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Maintaining good mental health during the National Lockdown

Author: Aidan van den Heever

Maintaining good mental health is important during the National Lockdown, counselling psychologist Mariska Pienaar explains.

(Published - 23 April 2020)

In March, the lives of South Africans changed dramatically as President Cyril Ramaphosa announced a 21-day National Lockdown to help curb the spread of the COVID-19 Coronavirus in the country.

Students in particular were hit hard too. Universities across the country halted classes and asked students to leave their residences and go home.

Students who already suffer with depression and anxiety may see their symptoms exacerbated during the National Lockdown, explains University of the Western Cape’s Mariska Pienaar, who is a registered counselling psychologist.

“The lockdown has caused uncertainty around what the remainder of the academic year might look like, and conditions at home might be challenging for optimal learning. During this time it is important to try and create and maintain some measure of structure, routine, goal-directed behaviour and some sense of familiarity, which might be difficult to achieve in lockdown conditions,” Pienaar explains.

She says although doing this might be challenging under lockdown conditions, all students should try to create structure and routine in their daily lives.

“Create goals for each day, and try to engage in stress relief activities, whether this be, for example, exercising or listening to music, and stay in touch with your support structures with the help of technology, where possible,” she says.

Pienaar advises that while it is also important to be informed about the COVID-19 situation, one should beware fake news which really is mostly intended to frighten people.

“It is important to strike a balance between staying informed and the over-consumption of news, that may be upsetting for some,” says Pienaar.

“Lastly, for those students who are suffering from depression and anxiety and are receiving psychopharmacological treatment, it is of utmost importance to continue taking your medication - except if you are advised not to do so by your mental health professional.

“Ascertain the resources in your area where you might be able to obtain your medication. This is an unprecedented and challenging time, but it shall pass. Our South African students are resilient and strong. Together with your learning institutions, solutions will be found to facilitate the continuation of your academic year.”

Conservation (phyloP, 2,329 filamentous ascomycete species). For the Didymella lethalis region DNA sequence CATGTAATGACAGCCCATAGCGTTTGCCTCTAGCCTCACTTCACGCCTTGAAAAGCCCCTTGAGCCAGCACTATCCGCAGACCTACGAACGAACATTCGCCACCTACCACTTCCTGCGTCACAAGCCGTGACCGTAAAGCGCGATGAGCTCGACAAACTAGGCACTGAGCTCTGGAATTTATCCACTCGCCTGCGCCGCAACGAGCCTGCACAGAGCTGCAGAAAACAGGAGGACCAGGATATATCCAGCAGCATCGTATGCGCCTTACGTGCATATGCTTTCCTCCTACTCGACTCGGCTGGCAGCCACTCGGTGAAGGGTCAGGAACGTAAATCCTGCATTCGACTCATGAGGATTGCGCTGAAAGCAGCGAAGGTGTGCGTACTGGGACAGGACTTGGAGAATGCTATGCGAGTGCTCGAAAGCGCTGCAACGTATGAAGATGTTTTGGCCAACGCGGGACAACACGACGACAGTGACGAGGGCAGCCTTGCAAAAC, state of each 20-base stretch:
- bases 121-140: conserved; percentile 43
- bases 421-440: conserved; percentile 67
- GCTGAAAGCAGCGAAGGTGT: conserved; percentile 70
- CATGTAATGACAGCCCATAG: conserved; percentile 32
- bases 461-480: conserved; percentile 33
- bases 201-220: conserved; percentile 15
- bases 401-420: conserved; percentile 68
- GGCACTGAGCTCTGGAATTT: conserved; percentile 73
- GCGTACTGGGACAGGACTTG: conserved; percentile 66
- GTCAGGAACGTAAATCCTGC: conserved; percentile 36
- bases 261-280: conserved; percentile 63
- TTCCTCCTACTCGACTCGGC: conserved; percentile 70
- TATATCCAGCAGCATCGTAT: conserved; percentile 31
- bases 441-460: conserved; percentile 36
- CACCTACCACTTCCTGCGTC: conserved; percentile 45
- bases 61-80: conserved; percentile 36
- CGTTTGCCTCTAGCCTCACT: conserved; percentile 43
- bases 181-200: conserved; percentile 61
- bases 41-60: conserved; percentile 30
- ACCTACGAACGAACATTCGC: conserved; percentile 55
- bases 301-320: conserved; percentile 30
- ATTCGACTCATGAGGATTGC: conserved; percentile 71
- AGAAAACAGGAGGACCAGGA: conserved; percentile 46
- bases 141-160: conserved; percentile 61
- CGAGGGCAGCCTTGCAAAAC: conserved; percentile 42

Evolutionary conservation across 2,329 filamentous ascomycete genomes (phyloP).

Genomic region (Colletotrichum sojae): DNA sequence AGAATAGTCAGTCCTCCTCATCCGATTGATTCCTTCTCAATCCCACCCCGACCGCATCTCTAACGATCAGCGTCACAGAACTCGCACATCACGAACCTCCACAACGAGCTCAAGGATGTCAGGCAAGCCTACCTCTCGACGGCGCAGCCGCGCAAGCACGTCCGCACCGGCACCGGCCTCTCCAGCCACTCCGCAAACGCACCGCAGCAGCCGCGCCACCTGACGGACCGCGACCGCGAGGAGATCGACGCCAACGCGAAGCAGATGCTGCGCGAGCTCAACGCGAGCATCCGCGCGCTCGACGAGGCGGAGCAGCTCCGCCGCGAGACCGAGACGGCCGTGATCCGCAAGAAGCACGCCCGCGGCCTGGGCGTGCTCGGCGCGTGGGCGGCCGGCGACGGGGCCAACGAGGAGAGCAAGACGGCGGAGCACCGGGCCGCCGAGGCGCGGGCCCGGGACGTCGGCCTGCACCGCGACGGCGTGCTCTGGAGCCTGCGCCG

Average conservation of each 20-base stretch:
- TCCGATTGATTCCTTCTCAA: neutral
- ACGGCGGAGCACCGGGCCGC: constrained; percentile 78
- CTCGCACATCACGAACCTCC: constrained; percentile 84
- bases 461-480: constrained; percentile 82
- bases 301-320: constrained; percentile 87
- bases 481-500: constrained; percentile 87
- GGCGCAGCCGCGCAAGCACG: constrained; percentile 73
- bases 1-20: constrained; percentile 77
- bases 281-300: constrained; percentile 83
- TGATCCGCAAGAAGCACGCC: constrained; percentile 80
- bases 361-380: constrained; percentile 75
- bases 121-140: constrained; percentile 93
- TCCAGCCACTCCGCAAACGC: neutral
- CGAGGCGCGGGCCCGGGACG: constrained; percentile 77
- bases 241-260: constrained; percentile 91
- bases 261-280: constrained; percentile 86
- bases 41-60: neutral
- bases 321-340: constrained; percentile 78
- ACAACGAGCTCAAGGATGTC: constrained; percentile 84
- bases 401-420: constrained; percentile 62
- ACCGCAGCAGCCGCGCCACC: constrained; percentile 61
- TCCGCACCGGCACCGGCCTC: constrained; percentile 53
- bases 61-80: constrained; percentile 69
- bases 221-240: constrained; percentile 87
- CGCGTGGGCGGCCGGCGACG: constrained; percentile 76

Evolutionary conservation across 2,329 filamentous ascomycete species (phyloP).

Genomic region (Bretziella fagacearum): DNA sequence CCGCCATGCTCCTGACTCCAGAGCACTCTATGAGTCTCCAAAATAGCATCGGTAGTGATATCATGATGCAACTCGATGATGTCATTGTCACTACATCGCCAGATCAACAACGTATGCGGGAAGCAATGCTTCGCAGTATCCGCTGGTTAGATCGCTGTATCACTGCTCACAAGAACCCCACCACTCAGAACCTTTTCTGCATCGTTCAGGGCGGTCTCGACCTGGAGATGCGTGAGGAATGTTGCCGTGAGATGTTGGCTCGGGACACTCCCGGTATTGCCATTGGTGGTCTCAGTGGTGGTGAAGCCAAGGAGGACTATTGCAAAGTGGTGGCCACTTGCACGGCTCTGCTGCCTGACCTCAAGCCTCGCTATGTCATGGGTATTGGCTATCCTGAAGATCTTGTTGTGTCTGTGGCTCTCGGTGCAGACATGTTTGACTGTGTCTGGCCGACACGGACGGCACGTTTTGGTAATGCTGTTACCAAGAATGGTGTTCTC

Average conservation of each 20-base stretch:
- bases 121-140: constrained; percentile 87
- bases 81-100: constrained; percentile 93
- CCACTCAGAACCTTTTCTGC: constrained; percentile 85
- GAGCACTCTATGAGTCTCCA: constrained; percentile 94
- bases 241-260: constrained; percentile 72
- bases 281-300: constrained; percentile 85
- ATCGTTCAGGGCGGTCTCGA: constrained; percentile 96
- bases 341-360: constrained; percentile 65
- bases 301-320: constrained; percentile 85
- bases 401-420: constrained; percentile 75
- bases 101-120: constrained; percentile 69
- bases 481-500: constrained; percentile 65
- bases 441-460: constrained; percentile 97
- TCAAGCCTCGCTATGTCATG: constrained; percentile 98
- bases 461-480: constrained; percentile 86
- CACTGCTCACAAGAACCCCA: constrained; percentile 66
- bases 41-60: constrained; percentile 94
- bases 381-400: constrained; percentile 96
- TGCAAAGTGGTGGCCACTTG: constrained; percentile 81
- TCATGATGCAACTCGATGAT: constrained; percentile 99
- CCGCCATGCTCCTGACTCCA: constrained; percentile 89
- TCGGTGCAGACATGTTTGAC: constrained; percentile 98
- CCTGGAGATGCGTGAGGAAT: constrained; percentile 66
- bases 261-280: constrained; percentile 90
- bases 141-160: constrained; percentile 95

Since the announcement by the President about the lockdown extension, the University of the Western Cape has devised a comprehensive plan to ensure students are permitted to complete the 2020 academic year - with academic work having commenced on 20 April 2020 using a phased in approach that incorporates an orientation period.

The #NoStudentWillBeLeftBehind campaign, which was launched last Friday as an appeal to acquire devices for students to enable them to complete the academic year through flexible learning, aims to ensure that no student is left behind.

Students requiring immediate psychological help can contact:
Lifeline: 011 422 4242 / 0861 322 322
South African Depression and Anxiety Group: 0800 456 789
Both of the above mentioned organisations take calls 24 hours per day.

Depending on the operational arrangements of institutions, students may also be able to contact the student counselling services of their respective institutions.

Mariska Pienaar is a registered counselling psychologist and holds a Master’s in Counselling Psychology from the University of KwaZulu-Natal. Currently, she is conducting her PhD studies in Psychology at the University of the Western Cape. She has held the position of lecturer in the UWC Department of Psychology since 2012, where she teaches at undergraduate, honours, and master’s levels.

To contribute to the #NoStudentWillBeLeftBehind campaign, click on the link: https://www.backabuddy.co.za/champion/project/nswblb

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